After a lifetime of careful stewardship, diligent planning and hard work, many affluent individuals begin to look at how to transfer the assets they have accumulated in the most efficient manner, both for tax purposes and family governance. However, protecting those assets for the long term is all too often overlooked, or considered at most as an afterthought. In this article and the series to follow, we’ll explore various asset protection concepts and strategies, from rudimentary to complex.
But first, a few points of clarification…
Asset protection is not:
- Preventing lawsuits or hiding assets from the government or courts
- Taxation avoidance or illegal tax evasion
Preservation and protection of wealth done in advance, in an “above board” fashion for legitimate
business or estate planning purposes, including:
- Organizing assets and affairs in advance to minimize risk
- Legal strategies to contain risk and divide ownership structure to reduce exposure
- Designs discouraging litigation and encouraging settlement
- Good estate planning – used with insurance, not to replace it
What types of risk can potentially be mitigated?
All manner of risks can be incorporated into proper planning, from divorce (“bloodline protection,” such as of a child/beneficiary) and malpractice lawsuits, to substance abuse of heirs, cyber threats and a personal lack of legal capacity (i.e., Alzheimer’s disease). The first key to approaching each of these (and other) risks is to plan in advance. Creditors have rights too, and any planning done once an incident has occurred can and will be easily set aside as a fraudulent transfer (“fraudulent conveyance” in legal terms).
The first place individuals typically look is to gift assets potentially subject to creditor claims to heirs or beneficiaries. While this may potentially shield the assets from the initial owner’s creditors, it leaves the assets vulnerable to creditors of the beneficiaries, such as divorcing spouses, bankruptcy or vices. In this situation, proper trust and titling planning can be more effective.
Several states* offer a form of titling for spouses called “tenancy by the entirety,” whereby assets can only be accessible to creditors of both spouses, precluding access by creditors of only one spouse. Converting jointly held property to tenancy by the entirety can be an effective solution if one spouse has significant exposure to claims. Be aware, however, that such a titling may have unintended transfer ramifications.
Under ERISA, the federal law that governs qualified retirement plans, qualified retirement plans [401(k)s, Pension Plans, 403(b)s, 457(b)s] are afforded very strong creditor protections, provided they have more than one participant. IRAs have similar protections but are mandated on a state-by-state basis. Many states have unlimited protection for IRAs, or at least up to $1 million. Note that inherited IRAs are not typically afforded the same protections.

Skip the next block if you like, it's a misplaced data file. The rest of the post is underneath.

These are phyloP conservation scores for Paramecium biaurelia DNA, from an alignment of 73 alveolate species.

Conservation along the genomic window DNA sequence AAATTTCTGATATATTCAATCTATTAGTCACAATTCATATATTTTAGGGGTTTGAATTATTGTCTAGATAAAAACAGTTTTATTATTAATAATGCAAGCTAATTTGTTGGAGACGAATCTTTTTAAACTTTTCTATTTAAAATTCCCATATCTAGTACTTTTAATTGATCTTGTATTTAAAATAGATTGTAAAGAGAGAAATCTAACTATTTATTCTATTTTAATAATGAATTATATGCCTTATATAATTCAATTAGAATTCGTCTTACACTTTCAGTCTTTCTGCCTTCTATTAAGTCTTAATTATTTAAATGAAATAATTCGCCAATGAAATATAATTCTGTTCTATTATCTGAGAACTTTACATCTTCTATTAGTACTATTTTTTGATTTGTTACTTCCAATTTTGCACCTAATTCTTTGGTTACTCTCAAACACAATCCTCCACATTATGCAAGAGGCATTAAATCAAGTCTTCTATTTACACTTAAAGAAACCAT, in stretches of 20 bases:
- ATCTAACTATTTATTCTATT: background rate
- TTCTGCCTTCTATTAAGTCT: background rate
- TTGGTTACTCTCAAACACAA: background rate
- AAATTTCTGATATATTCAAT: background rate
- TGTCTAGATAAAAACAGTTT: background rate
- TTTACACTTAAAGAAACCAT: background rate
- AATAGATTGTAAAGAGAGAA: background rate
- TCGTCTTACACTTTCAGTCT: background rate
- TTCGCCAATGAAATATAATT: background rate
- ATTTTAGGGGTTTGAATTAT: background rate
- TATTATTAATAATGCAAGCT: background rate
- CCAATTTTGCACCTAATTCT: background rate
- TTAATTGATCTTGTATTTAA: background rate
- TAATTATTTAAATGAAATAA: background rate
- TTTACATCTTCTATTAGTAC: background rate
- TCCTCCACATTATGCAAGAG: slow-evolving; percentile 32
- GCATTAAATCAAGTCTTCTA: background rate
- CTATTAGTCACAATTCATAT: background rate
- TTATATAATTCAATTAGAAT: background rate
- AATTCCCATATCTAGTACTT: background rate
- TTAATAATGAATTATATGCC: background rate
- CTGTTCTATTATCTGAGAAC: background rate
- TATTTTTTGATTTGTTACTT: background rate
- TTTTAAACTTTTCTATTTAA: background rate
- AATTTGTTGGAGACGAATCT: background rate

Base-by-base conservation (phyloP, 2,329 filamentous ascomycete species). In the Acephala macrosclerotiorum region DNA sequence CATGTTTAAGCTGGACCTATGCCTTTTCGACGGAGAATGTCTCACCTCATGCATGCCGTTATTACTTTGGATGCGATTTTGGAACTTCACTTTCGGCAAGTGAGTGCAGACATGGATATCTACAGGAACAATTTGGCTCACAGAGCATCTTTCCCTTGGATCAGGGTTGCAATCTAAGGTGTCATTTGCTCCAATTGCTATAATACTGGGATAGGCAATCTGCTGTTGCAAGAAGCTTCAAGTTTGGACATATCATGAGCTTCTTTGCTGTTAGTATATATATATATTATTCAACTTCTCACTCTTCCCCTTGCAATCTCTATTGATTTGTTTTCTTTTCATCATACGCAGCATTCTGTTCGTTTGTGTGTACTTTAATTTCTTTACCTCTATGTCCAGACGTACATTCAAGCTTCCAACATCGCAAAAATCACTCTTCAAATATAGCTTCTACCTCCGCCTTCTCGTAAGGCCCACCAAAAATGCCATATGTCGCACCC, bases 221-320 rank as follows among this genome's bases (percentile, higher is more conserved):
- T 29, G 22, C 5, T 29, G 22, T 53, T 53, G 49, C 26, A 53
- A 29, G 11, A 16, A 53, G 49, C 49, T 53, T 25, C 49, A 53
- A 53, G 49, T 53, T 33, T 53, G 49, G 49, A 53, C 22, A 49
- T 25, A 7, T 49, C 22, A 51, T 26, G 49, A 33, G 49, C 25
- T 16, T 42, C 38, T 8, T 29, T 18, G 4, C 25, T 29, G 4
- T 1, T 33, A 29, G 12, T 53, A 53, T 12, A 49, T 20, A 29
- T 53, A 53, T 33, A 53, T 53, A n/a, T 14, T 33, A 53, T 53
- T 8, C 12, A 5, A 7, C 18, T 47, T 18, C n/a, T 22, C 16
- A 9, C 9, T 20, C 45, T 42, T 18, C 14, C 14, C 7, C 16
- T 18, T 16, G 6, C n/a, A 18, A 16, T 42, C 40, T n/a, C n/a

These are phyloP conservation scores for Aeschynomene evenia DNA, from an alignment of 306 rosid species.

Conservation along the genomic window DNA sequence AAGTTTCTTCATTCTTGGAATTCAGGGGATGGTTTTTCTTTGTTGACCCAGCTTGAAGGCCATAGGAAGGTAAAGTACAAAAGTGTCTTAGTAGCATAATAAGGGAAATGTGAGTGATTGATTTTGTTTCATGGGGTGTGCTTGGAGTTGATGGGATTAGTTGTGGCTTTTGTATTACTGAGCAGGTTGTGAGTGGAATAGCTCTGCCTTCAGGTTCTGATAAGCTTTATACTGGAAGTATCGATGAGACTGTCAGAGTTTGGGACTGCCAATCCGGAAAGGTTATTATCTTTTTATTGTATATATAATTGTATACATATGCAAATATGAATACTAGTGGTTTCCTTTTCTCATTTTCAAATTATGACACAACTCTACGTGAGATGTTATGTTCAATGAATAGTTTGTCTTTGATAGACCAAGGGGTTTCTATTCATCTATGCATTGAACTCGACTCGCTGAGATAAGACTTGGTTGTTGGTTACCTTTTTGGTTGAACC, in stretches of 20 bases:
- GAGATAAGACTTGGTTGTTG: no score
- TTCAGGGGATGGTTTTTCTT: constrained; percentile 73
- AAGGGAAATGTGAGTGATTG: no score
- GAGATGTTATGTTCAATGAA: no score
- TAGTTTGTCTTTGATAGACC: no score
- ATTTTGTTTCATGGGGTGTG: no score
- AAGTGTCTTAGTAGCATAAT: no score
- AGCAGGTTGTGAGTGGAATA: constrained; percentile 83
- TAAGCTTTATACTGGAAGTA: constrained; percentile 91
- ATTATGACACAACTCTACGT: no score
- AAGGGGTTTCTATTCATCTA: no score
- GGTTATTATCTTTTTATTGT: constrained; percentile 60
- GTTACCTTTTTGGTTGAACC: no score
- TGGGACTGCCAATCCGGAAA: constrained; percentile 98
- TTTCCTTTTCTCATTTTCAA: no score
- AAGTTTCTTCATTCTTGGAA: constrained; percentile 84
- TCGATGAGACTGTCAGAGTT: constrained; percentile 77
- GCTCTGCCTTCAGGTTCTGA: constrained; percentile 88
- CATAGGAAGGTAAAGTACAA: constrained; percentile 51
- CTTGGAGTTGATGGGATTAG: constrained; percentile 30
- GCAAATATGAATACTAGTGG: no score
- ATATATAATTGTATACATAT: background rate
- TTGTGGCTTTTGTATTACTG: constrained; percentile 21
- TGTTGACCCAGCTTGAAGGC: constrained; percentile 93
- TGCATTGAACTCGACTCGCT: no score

As a planning strategy, maximizing contributions to such plans is an excellent way to shelter assets from potential future creditors.
In most states, the death benefit of a life insurance policy is protected from creditors, and some states (such as Texas) offer generous creditor protections for cash values. This presents a planning opportunity whereby funds can be held within the cash value of a permanent life insurance policy, then be withdrawn as loans against the policy (such as in a Life Insurance Retirement Plan, aka a LIRP), thereby protecting the funds from creditors while remaining accessible to the individual.
Insurance can offer a distinct advantage over qualified plans in that there are not typically contribution limits for policies such as LIRPS, potentially allowing individuals to shelter over $1 million per year, versus annual contributions to qualified plans of less than $50,000.
Bear in mind many things can be insured beyond just one’s life. Many celebrities insure various features (Bruce Springsteen’s voice – $6 million, David Beckham’s legs – $70MM, Mariah Carey’s legs – $1 billion). While these examples don’t offer the ability to withdraw funds as a loan, they are excellent examples of how risk can be diversified away from oneself.
In the next installment of the series, we’ll address property agreements (pre- and post-nuptials) and limited partnerships/LLCs.
About the Author
Nathan J. Duncan, CFP®, AEP®
Nathan is the financial planning strategist for BB&T Wealth’s Texas and Ohio markets. He graduated from Miami University and Xavier University, and holds the CERTIFIED FINANCIAL PLANNER™ and Accredited Estate Planner designations.